Local church celebrates decade of

PLATTSBURGH - The First Assembly of God has been helping less fortunate children overseas for the past 10 years, and it's a tradition that continues.

Since 1999, the Prospect Avenue church has been collecting shoe boxes full of school supplies, hygiene products and toys for needy children as part of Operation Christmas Child. The project is a philanthropic effort overseen by Samaritan's Purse, an international Christian relief organization, explained Rita D. Alford, coordinator for the local church's collection center.

The First Assembly of God first became involved as a relay center, receiving donations from people in the area. The donations were then sent on to a collection center in Albany, where they were then packed and transported to the headquarters of Samaritan's Purse in Boone, N.C. The boxes were then sent to destinations around the globe.

In recent years, efforts at the First Assembly of God have grown and the church today serves as a collection center. Donations are taken in from relay centers in Saranac Lake, Malone and Massena, and are then transported directly from Plattsburgh to Boone for worldwide distribution.

Since 1993, when Operation Christmas Child was first established Samaritan's Purse, chief executive officer Franklin Graham, son of Christian evangelist Billy Graham, the organization has collected 69 million shoe boxes. Last year, more than 8 million shoe boxes were collected internationally for Operation Christmas Child, with approximately 5 million coming from the United States alone. The Plattsburgh collection center transported 4,202 of those shoe boxes to the distribution center in North Carolina.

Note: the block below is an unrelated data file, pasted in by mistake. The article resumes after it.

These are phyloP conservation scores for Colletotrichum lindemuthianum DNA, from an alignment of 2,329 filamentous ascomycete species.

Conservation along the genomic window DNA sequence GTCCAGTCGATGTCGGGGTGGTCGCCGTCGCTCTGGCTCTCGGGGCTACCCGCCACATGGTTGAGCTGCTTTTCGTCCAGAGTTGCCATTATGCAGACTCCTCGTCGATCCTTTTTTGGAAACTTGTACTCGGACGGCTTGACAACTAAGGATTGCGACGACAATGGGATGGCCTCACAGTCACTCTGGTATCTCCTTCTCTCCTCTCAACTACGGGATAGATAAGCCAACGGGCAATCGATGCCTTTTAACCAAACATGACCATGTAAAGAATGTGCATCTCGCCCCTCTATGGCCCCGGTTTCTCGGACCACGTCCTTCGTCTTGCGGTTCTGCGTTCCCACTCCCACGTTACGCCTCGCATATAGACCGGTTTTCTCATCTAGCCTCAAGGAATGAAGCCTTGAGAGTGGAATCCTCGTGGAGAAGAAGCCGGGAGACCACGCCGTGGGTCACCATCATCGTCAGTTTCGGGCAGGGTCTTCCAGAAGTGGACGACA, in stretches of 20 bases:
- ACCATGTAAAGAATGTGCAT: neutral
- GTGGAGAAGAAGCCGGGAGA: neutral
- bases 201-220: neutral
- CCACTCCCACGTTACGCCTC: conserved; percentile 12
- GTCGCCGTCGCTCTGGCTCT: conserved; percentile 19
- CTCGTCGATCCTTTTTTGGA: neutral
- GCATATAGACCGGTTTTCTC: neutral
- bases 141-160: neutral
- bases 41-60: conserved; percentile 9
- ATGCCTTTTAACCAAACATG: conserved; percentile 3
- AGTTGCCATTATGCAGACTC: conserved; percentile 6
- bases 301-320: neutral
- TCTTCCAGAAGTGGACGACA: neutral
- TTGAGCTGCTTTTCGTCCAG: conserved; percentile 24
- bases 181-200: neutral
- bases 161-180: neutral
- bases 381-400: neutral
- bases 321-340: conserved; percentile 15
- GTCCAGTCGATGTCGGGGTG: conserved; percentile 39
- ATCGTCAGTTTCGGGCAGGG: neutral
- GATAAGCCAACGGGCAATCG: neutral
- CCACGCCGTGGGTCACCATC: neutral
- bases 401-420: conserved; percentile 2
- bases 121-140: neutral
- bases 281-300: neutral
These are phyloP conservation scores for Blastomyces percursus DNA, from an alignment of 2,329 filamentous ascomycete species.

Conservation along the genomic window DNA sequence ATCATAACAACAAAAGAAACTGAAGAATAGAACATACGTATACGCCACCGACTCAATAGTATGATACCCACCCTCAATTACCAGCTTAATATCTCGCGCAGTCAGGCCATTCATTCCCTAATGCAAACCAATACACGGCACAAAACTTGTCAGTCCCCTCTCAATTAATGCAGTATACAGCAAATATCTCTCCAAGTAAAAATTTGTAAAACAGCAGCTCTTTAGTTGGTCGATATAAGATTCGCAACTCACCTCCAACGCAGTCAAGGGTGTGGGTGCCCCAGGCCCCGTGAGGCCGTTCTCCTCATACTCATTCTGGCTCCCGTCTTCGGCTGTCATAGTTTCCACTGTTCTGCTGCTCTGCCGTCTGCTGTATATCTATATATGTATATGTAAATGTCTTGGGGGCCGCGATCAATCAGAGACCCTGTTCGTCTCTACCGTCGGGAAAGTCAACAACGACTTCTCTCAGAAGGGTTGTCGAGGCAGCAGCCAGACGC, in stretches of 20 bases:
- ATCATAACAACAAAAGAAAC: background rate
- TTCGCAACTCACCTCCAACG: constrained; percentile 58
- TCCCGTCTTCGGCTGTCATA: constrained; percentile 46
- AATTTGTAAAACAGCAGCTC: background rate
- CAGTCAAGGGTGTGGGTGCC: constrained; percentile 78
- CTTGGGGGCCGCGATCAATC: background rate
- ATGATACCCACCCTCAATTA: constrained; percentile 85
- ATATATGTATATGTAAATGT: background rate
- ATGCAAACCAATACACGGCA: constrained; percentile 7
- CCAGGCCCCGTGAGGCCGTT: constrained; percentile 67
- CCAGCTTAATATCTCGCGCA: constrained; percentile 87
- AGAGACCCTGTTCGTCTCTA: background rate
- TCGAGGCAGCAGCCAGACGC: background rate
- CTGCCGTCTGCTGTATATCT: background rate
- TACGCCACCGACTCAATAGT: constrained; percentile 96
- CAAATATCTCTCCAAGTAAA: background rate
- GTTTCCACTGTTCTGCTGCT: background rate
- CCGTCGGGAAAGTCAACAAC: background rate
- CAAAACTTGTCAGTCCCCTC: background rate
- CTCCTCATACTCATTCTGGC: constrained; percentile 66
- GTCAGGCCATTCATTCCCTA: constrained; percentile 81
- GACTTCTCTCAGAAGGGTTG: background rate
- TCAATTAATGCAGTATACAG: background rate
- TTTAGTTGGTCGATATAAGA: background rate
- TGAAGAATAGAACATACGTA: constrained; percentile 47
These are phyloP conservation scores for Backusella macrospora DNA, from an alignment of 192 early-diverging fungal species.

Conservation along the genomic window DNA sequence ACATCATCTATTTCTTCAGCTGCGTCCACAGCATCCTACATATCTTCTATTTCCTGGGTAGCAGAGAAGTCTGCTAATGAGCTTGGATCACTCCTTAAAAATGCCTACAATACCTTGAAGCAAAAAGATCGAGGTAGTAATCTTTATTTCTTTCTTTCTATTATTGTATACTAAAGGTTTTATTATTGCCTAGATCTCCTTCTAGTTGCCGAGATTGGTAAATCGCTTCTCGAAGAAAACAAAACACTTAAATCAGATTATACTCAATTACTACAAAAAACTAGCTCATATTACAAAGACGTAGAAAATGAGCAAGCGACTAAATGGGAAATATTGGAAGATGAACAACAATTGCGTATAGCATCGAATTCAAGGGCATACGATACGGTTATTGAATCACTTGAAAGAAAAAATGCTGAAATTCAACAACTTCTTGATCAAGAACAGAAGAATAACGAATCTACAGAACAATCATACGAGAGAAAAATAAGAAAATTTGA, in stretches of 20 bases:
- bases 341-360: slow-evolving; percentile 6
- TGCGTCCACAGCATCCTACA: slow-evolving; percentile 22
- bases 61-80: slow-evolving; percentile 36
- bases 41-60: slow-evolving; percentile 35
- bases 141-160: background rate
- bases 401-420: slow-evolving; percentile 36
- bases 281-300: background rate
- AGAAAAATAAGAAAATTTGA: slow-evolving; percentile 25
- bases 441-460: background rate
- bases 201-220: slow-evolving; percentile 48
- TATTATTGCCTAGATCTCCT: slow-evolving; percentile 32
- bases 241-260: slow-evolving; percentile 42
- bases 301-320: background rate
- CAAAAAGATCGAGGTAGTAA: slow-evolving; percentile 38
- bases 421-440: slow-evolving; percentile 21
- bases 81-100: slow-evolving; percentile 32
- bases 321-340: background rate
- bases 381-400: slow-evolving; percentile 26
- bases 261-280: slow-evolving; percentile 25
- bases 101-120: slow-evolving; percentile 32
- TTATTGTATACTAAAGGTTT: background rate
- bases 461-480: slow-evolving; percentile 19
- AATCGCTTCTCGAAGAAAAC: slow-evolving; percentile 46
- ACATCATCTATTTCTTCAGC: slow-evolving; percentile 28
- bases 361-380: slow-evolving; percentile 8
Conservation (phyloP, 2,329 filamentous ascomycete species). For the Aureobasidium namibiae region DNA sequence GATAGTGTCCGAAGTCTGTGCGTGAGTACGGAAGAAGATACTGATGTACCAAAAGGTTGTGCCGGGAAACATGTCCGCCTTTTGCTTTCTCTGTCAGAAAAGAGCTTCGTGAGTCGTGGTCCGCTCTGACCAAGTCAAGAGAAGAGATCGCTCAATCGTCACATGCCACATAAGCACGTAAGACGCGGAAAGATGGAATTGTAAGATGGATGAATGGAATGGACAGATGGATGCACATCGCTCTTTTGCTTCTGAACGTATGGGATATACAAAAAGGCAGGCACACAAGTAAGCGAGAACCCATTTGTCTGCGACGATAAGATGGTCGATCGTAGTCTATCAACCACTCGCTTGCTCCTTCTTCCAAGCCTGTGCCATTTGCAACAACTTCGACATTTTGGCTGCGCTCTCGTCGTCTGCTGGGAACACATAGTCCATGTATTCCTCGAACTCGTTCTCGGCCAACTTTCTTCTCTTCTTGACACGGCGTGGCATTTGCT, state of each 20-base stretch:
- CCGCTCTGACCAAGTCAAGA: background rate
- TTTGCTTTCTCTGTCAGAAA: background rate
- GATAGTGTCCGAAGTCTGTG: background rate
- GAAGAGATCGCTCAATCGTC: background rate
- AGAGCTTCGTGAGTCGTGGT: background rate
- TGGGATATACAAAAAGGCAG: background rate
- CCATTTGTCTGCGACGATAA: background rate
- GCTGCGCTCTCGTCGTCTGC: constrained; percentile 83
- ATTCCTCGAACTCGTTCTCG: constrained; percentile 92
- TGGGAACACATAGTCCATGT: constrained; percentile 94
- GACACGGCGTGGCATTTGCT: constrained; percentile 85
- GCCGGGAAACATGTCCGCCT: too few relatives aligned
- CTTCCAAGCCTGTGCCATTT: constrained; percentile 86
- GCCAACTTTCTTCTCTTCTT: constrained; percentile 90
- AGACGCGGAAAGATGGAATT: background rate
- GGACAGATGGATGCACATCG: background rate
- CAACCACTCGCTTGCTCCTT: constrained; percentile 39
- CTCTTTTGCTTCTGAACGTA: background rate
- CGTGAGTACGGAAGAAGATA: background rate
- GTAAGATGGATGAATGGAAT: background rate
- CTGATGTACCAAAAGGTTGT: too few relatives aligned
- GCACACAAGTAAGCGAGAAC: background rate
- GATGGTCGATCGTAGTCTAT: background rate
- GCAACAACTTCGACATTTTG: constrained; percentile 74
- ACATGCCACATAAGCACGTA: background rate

This year, Alford wants those numbers to grow.

"Eight million sounds like a lot, but it's really not compared to the amount of children born every year [in developing countries]," said Alford. "In India alone, there are an estimated 28 million babies born a year ... so if every man, woman, boy and girl in this country packed a shoe box, it wouldn't even be enough for every child in India under 14 years of age."

Vote on this Story by clicking on the Icon


Use the comment form below to begin a discussion about this content.

Sign in to comment